Determining the Best Width of Strip in Row Intercropping of Sesame (Sesamum indicum L.) and Flax (Linum usitatissimum L.) and Its Effect on Yield, Yield Components and Weed Density

Document Type : Scientific - Research


Department of Agrotechnology, Faculty of Agriculture, Ferdowsi University of Mashhad, Mashhad, Iran


Providing food for the rising world population is one of the first human needs. In recent years, there has been increased interest in agricultural production systems in order to achieve high productivity and promote sustainability over time. Intercropping is one of the methods that simultaneously can increase the agricultural system productivity and also reduce their side effects on the environment.  Intercropping can provide numerous benefits to cropping systems through increasing the total yield and land-use efficiency by enhancing the use of light, water, and nutrient, as well as improving soil conservation and declining the economic damage of agricultural pests, diseases, and weeds.
Several factors can influence the growth and yield of the species used in the intercropping, including the kind of selected crops, sowing ratio, and competition between the mixture components. Therefore, the present study, to compare the different intercropping patterns of sesame and flax and their effects on the yield and the weed density.
Materials and Methods
In order to determine the best width of strip in row intercropping of sesame (Sesamum indicum L.) and flax (Linum usitatissimum L.) a two-year field study based on a randomized complete block design with three replications was conducted during the growing seasons of 2009-2010 and 2010-2011 in the Agriculture Research Station of Ferdowsi University of Mashhad. Treatments were four patterns of sesame-flax row intercropping including one row of sesame + one row of flax (1:1), two rows of sesame + two rows of flax (2:2), three rows of sesame + three rows of flax (3:3), four rows of sesame + four rows of flax (4:4) and monoculture of sesame and monoculture of flax. The crops were sown simultaneously on 1 and 5 May in 2009 and 2010, respectively. The crops were irrigated after sowing and thinned out in the 4-6 leaf stage. In the first month after sowing, all plots were weeded by hand and after that, we did not use any method for controlling of weeds and the density and dry weight of weeds were evaluated in four sampling dates. At the end of the experiment, the yield and yield components of both crops were measured and the land equivalent ratio (LER) was calculated based on the yield of each crop in monoculture and in intercropping patterns.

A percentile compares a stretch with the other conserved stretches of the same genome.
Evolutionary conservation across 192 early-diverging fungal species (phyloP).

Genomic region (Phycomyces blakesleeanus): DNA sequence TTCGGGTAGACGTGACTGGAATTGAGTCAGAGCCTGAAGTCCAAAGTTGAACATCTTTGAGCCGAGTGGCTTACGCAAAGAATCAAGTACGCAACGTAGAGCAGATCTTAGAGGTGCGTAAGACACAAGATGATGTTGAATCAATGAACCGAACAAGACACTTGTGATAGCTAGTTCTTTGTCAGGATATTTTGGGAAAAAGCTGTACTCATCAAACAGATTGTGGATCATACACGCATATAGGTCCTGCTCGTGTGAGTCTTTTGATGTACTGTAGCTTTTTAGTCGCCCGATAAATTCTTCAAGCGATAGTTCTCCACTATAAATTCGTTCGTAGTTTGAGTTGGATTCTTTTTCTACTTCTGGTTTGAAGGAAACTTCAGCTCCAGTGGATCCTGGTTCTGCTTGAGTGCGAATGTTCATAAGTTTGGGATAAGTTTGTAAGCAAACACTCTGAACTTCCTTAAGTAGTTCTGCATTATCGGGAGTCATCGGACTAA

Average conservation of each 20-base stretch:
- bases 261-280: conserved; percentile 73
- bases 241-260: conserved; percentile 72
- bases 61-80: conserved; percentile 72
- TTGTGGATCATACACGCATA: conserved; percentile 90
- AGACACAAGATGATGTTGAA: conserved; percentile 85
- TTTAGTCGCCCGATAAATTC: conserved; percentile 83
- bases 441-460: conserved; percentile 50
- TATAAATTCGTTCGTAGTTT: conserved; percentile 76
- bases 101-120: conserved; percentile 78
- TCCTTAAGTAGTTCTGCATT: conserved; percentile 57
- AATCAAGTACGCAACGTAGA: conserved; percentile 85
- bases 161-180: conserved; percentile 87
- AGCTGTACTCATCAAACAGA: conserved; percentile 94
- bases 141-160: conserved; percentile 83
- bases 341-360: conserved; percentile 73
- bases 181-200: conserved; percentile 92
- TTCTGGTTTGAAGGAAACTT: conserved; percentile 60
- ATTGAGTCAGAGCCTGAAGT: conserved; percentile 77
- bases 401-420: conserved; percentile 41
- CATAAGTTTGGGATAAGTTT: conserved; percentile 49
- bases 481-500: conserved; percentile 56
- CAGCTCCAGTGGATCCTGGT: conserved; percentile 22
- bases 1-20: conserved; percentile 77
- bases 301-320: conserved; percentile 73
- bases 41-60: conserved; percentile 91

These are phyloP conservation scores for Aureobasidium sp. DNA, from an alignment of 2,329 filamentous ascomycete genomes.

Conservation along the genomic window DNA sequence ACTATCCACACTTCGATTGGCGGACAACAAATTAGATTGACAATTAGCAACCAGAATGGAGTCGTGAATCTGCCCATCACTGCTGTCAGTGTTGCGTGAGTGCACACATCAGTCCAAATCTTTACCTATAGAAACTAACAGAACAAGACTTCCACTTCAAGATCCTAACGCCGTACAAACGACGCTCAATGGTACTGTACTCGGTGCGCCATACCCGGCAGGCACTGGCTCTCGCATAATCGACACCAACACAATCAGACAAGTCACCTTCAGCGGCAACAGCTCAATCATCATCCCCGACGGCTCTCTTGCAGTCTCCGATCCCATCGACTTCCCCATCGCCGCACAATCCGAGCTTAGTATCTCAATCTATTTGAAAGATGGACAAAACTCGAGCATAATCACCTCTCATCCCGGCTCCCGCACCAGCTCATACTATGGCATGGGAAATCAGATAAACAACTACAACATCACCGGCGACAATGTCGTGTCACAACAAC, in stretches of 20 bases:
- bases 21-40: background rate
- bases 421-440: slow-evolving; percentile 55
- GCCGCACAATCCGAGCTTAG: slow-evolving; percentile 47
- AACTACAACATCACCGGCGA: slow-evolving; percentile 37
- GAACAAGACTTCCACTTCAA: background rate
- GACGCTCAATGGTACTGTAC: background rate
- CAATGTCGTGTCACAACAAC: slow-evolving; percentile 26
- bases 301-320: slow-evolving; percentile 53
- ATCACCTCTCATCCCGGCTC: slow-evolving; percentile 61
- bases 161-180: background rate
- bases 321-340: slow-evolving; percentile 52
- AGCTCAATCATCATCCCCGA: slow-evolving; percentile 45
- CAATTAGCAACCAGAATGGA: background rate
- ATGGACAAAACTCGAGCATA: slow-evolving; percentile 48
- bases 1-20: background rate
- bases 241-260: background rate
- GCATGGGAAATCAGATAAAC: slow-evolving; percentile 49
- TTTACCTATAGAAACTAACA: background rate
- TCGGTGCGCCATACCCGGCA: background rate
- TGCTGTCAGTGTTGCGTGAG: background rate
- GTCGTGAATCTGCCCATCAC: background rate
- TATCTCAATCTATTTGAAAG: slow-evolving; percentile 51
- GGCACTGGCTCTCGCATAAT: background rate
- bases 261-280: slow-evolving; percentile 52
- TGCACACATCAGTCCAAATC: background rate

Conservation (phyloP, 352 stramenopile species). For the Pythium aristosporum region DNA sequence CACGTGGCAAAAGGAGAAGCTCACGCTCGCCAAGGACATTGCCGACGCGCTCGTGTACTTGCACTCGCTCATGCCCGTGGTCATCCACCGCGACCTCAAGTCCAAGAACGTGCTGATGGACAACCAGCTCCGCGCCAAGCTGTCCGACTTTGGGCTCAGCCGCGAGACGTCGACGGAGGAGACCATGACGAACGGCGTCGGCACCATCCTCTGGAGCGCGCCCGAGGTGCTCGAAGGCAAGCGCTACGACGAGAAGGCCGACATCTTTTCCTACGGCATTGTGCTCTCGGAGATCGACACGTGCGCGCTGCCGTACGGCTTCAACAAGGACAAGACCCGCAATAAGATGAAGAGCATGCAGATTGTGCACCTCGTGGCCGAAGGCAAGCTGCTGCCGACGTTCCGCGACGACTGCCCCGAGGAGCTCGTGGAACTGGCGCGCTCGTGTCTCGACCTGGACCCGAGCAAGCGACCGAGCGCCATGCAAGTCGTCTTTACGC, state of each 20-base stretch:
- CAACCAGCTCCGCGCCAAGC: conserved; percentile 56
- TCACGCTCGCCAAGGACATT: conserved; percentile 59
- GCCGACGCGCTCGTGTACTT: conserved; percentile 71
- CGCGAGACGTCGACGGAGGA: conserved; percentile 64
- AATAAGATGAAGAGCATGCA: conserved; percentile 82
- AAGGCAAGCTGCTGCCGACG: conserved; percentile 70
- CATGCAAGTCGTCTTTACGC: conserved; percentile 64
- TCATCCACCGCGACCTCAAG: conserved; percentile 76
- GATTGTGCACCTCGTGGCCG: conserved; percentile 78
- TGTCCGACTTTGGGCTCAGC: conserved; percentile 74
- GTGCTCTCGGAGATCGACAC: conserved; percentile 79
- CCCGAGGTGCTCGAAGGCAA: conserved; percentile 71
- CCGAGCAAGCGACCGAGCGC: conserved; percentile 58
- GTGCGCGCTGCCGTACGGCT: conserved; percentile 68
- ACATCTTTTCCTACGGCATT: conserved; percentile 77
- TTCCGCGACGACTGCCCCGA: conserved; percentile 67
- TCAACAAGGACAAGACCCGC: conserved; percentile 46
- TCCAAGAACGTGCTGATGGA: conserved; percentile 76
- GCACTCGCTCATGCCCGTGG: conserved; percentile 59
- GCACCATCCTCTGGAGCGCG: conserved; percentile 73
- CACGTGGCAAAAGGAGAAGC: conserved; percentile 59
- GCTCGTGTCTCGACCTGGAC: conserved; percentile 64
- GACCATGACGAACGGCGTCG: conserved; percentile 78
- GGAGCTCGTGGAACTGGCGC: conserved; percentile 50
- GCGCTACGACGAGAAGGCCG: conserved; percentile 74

Results and Discussion
The results showed a significant difference among different intercropping patterns based on the density and dry weight of weeds. The highest and lowest dry weight of weeds were observed in flax monoculture (832.1 g.m-2) and 2:2 pattern (41.66 g.m-2), respectively. On the other hand, improving diversity by using intercropping had a negative effect on the density and dry weight of weeds. The maximum amount of biological yield of sesame was recorded in monoculture (9508.7 kg.ha-1) ­and for flax was recorded in monoculture and the pattern of 2:2 (3987.3 and 3521.7 kg.ha-1, respectively). Besides, the highest seed yield of the two crops was gained in monoculture (4876.3 and 2122.12 kg.ha-1 for sesame and flax, respectively). The land equivalent ratio (LER) for different patterns ranged from 0.68-1.34 and the maximum LER belonged to the pattern of 2:2. In general, the best result was obtained in the pattern of two rows of sesame+ two rows of flax (2:2). 
Overall, our results indicated that in intercropping, planting pattern with two or three rows of flax among the sesame rows had the best planting composition to achieve the highest yields for the two crops. In addition, the land equivalent ratio in these patterns was calculated more than one. One of the other effects of intercropping in our study was reducing the density and biomass of weeds. As a result, choosing the right pattern in the intercropping not only can be effective on the crop yield, but also by reducing the density of weeds can decrease the environmental impact of agricultural production systems by diminishing the use of chemical herbicides.


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